Compromise of security and integrity management of large, complex supply chains is not a new risk, but is certainly getting more attention from senior leadership across industries in the past one year than it has ever been.  Part of the reason stems from reported security incidents in the supply chain as well as a recognition that a compromise of the supply chain can present an existential risk to the organisation itself and cause significant revenue loss and reputational damage.  This series of articles will deal with key aspects of protecting the supply chain, the authoritative guidance that is slowly emerging out of the standard setting bodies and the operational aspects of implementing them.

The first part in this series deals with the recently published draft guidance from National Institute of Standards and Technology (NIST).  It explains some (not all, by any stretch) of its requirements, what organisations can expect if they choose to implement a similar program and the main challenges they will face.

 Supply Chain Risk Management (SCRM)-who needs it?

 As in most aspects related to security, there is no clear answer to this.  All security or compliance requirements constitute a process overhead viz. they add to the cost and complexity and more often than not, “stretches” the critical path in executing projects.  Organizations need to weigh the risks and rewards, its hard dollar costs and often intangible benefits and take a conscious decision that they can live by.  However, in my assessment, all organisations probably need some aspects of it (“SCRM lite”) and a few large organizations should implement a full-scale SCRM program.


What are the pre-requisites of an effective SCRM program?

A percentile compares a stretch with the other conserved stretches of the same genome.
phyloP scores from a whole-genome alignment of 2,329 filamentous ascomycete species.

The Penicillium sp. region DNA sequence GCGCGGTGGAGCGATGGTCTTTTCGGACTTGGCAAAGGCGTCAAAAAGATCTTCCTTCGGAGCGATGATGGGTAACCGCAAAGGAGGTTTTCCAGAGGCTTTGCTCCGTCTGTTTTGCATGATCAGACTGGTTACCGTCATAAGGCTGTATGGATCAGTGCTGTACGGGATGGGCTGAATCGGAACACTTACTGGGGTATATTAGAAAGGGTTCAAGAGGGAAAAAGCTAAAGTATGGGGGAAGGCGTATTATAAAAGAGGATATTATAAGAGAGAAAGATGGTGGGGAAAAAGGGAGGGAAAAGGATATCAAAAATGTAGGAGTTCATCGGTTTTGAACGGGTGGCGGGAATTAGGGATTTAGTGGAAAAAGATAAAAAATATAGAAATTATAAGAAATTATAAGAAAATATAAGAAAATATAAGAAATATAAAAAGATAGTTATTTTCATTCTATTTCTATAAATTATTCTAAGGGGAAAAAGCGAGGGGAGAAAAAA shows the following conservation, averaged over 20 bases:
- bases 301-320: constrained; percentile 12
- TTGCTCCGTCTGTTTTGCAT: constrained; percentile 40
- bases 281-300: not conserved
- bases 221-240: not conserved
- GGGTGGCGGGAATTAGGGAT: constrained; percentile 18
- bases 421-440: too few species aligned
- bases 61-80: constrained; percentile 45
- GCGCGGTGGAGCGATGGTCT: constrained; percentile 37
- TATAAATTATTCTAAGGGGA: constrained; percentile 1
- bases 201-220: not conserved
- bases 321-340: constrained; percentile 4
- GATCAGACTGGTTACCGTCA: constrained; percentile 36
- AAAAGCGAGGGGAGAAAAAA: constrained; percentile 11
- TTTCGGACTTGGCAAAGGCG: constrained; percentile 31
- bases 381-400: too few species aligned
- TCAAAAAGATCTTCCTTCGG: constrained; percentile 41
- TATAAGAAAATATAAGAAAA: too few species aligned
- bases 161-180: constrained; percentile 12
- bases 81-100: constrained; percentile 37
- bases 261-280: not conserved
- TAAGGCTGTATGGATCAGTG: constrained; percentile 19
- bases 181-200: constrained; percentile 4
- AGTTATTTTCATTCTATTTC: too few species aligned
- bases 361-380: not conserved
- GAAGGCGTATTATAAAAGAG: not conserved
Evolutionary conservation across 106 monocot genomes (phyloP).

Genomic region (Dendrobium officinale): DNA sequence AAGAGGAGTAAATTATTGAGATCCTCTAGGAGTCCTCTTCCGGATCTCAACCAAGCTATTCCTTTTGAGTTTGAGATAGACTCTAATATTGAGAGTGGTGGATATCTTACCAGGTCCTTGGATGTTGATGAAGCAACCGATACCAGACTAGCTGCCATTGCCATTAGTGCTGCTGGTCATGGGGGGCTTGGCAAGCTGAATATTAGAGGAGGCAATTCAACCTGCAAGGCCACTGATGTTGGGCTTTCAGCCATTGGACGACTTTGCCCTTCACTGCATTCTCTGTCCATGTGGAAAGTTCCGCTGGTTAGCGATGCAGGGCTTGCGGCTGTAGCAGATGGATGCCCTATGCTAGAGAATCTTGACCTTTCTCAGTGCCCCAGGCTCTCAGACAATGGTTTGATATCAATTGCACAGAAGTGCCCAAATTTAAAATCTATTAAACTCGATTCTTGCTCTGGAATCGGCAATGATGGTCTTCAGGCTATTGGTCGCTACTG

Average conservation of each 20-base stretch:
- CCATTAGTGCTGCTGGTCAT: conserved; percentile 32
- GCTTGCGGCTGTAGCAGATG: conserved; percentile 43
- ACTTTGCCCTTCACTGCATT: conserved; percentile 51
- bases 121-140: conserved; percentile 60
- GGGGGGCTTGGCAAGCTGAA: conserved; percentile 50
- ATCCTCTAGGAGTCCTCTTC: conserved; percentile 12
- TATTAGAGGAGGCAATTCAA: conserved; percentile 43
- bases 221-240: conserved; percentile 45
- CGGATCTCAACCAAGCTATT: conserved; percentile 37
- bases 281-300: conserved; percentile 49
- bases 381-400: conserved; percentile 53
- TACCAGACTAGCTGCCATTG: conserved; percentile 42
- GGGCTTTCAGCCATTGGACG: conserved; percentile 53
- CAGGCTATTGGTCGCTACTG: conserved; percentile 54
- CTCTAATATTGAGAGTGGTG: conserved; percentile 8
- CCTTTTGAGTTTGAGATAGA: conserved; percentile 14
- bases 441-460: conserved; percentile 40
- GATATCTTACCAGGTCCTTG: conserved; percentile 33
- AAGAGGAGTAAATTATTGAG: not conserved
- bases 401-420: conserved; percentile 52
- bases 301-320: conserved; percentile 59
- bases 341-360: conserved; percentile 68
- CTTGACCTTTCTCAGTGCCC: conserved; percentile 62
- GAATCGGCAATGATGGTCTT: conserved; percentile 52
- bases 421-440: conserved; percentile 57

Most of the requirements (i.e. well defined and documented processes, agreed upon roles and responsibilities, a robust QA program and requisite budgetary support) are not rocket science, and are well known to organisations and practitioners who have implemented any standards based competency.  However the NIST guidance introduces two requirements that are unique to SCRM and merits some discussion here.


  • Mechanisms that enable adherence to supply chain processes even during adverse events (e.g. disasters, emergency yet major technology changes etc.).   This is an obvious, yet counter-intuitive requirement.  Emergencies require an agile response, and often that can only be achieved by not conforming to a process.  However, ad-hoc decisions, taken without the benefit of a playbook, can also introduce vulnerabilities that may prove costly in the longer term.  There is no magic bullet to manage this requirement, other than
    • A well-documented emergency procurement playbook; and
    • Practicing emergency procurement as part of BCP exercises with the participation of key actors.
  • Expanding the Incident Management program to include supply chain events.  This involves broadening the scope of the incident management program to
    • Enable identification and reporting of supply chain incidents.  Both are key steps, missing either makes the entire program ineffective
    • Involving contracting organizations in incident management teams as well as post-facto metadata analysis
    • Institutional mechanisms to resolve and remediate, like any other incident. 
    • Simulated table-top exercises to continuously build and enhance the playbook.  Real-life incidents seldom afford the luxury of time, and organisations who are prepared for the worst fare the best in their effectiveness of response.

SCRM implementation process